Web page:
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Erik Visits an American Grave, Part 600


This is the grave of Simon Guggenheim.

Born in 1867 in Philadelphia, Simon Guggenheim grew up in the lap of luxury. His father Meyer was one of the richest men in America, making his fortune in the import-export business and then expanding into mining. Due to that, Guggenheim moved out to Pueblo, Colorado as a young man, working for his father as an ore buyer for the company. Never having to worry about money, Guggenheim devoted himself primarily to charity works. When he married in Manhattan at 1898, yes the wedding was extremely lavish. But he also put on a Thanksgiving dinner for 5,000 poor children. Of course his interests here never moved beyond personal charity to structural change, but it was the Gilded Age after all. He and his wife Olga Hirsch, the daughter of a big New York realtor, moved to Denver. When their first child was born, they gave a bunch of money to the Colorado School of Mines for a new building as a gift, named after himself of course. He became a big donor across Colorado.

Due to this, Guggenheim was elected to the Senate in 1907, as a Republican of course. A lot of people believed that he simply bought his seat and this is true enough, though also infused with anti-Semitism. Colorado was a state where Populism was a powerful force and even though that had waned by 1907 as a political movement, the general beliefs were still there that were more anti-rich than anti-Semitic, but which could easily be combined, especially when the senator is a rich Jewish man in the state. He had wanted to run for office for awhile before this. Being in Colorado, he adopted silver as his mantra, making him the rare silver Republican. This really, really, really annoyed his family and investors in New York, who were of course goldbugs all the way. But Guggenheim felt himself somewhat inferior to his family members and wanted to stand out and running for office on a somewhat incongruous platform was one way to do that, especially in an era when most elites simply bought their politicians instead of bothering with holding office themselves. His Senate run was not well-thought of in Colorado. One newspaper in Denver called him “Napoleon Bonaparte without a brain.” It was people like Guggenheim and William Clark that led to the 17th Amendment, creating direct elections of senators.

Guggenheim was a rather indifferent senator. After all, he was just a rich guy masquerading as a politician. He was interested in the Philippines and wanted to establish a University of the United States, the kind of national project that people who believed in American development through education had argued for going back to at least John Quincy Adams. He also turned his back on the talk about Populism that had helped him win the office. He became known as the single most conservative man in the Senate, which is quite the bar in this era. He became a huge opponent of any bills to reduce workers’ hours, for instance. He did however support the 17th Amendment, even though he was part of the reason for its existence. He served one term and decided not to run for reelection in 1913.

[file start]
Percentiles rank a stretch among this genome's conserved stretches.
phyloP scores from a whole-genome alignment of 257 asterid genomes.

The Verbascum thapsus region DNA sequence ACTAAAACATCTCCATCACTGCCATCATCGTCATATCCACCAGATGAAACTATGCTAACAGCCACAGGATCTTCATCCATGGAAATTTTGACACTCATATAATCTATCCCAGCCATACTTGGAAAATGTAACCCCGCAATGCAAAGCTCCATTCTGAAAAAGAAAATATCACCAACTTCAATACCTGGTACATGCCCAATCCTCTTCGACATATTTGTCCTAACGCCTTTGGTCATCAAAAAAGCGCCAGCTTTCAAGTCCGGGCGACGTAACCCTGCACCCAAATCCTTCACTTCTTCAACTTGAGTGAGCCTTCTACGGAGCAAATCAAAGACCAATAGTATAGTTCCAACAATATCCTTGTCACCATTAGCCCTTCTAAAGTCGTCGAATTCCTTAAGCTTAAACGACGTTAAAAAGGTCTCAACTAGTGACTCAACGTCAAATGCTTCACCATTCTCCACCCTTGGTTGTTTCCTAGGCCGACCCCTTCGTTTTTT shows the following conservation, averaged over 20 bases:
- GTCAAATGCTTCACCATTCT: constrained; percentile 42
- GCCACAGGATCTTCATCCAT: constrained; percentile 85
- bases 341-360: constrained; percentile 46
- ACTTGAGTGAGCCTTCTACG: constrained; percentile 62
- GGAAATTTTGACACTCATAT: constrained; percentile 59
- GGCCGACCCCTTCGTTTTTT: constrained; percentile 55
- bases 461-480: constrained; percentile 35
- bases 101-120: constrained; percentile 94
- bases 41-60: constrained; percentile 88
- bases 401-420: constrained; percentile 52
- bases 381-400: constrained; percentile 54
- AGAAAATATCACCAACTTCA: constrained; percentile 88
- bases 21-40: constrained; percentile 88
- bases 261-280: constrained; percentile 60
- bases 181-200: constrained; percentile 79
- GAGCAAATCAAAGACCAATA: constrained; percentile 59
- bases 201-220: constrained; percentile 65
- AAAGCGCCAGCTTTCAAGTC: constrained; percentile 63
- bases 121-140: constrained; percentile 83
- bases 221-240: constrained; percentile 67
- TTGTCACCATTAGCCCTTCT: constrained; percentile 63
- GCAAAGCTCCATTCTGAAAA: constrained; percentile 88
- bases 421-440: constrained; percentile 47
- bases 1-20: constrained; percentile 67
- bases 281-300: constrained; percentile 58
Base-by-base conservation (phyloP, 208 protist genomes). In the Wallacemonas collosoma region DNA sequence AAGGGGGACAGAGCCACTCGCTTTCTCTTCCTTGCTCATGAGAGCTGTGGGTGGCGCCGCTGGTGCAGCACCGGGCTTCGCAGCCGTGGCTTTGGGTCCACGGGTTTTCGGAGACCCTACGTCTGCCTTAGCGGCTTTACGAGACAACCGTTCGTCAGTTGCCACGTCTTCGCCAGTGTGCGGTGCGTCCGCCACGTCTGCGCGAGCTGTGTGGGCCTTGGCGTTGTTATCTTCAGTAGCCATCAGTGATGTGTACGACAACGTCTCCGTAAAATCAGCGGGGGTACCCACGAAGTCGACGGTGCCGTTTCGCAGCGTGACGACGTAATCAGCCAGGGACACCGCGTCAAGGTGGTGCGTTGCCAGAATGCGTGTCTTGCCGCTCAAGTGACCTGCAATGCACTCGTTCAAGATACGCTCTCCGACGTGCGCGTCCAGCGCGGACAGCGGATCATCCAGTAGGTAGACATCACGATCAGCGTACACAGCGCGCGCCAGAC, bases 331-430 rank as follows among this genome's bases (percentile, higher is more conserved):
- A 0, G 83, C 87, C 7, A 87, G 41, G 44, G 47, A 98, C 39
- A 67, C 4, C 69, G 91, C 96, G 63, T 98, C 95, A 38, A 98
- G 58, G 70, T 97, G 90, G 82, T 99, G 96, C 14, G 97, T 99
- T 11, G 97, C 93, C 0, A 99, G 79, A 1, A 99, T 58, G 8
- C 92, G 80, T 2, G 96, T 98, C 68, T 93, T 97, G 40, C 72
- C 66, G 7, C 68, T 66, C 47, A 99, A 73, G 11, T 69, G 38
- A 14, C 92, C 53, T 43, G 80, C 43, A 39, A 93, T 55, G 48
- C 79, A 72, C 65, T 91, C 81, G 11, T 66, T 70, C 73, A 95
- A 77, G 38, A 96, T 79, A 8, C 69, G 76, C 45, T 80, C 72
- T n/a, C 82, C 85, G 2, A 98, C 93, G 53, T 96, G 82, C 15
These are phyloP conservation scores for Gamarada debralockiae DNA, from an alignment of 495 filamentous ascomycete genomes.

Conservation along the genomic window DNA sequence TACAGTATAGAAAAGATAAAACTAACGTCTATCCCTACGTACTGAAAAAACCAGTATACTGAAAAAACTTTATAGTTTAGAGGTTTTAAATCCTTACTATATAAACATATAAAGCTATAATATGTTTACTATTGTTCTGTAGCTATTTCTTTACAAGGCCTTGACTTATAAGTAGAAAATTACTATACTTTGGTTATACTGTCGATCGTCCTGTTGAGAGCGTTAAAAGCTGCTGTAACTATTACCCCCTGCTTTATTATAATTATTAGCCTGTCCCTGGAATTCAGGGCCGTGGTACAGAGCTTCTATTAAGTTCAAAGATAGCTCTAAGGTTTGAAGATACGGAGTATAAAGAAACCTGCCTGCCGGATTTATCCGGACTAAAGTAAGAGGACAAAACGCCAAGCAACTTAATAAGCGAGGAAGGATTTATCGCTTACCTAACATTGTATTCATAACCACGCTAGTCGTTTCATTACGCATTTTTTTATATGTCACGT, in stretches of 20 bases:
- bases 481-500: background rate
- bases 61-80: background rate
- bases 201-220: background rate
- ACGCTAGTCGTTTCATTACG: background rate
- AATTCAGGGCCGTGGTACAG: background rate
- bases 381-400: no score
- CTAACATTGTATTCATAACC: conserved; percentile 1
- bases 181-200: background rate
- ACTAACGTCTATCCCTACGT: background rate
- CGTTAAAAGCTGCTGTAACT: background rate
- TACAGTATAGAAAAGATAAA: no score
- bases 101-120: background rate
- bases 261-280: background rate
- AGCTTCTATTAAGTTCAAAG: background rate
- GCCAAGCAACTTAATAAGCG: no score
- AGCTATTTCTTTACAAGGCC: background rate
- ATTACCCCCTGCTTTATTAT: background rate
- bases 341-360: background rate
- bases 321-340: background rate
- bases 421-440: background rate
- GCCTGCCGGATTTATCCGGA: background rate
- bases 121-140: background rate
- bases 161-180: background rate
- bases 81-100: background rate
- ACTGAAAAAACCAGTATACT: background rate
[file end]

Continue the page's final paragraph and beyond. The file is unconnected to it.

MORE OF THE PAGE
He and Olga moved to New York, where he managed some of the family assets. From 1919 to 1941, he was president of the American Smelting and Refining Company, or ASARCO, one of the most vile polluting corporations in all of American history. His later years were filled with tragedy. His oldest son died of mastoiditis, basically a brain infection, in 1922, just as he was leaving for college. And then his second son committed suicide in 1932. It was to honor their two sons that Simon and Olga created the Guggenheim Foundation, named specifically after their first son. This is unquestionably the man’s greatest legacy to the nation, much more so than his awful term in the Senate. Guggenheim himself died in 1941. He was 73 years old. Olga lived all the way until 1970. She became a major patron of modern art for the rest of her long life.

Simon and Olga Guggenheim are buried in Woodlawn Cemetery, Bronx, New York.

If you would like this series to visit other members of the Guggenheim clan, you can donate to cover the required expenses here. Plus it’s the 600th post in the series, a milestone of sorts! So let’s go for 600 more posts! Meyer Guggenheim is in Brooklyn, as is his older brother and fellow mining capitalist Daniel. Previous posts in this series are archived here.

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